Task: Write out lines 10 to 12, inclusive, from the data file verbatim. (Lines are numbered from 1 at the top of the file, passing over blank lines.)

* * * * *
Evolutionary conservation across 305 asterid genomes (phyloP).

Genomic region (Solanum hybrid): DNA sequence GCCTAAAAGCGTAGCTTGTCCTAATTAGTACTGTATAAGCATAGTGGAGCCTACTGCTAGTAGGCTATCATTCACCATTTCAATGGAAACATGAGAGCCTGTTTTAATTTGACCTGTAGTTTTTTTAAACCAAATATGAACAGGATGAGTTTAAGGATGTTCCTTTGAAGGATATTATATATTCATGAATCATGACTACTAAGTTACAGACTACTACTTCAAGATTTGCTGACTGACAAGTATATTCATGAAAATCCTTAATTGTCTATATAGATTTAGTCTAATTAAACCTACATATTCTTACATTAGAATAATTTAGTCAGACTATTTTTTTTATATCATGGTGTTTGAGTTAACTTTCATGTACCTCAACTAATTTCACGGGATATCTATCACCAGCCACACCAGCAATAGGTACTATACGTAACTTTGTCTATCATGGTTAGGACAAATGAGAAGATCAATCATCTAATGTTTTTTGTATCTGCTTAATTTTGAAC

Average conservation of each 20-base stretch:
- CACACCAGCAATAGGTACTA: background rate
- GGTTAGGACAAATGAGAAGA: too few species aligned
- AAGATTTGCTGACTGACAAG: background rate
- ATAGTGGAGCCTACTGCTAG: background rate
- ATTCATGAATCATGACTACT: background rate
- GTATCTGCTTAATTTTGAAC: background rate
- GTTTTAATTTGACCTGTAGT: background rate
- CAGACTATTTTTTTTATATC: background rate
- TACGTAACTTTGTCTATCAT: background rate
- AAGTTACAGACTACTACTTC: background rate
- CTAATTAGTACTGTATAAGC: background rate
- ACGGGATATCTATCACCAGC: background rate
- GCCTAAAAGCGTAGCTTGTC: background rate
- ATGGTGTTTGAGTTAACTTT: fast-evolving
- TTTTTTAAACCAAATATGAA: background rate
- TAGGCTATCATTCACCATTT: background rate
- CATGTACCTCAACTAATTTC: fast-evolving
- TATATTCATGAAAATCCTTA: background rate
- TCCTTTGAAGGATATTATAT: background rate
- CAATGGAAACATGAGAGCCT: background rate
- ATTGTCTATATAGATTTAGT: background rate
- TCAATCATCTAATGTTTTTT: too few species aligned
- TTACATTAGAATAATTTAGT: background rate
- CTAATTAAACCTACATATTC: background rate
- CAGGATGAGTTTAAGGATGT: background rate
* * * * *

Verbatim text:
- GTTTTAATTTGACCTGTAGT: background rate
- CAGACTATTTTTTTTATATC: background rate
- TACGTAACTTTGTCTATCAT: background rate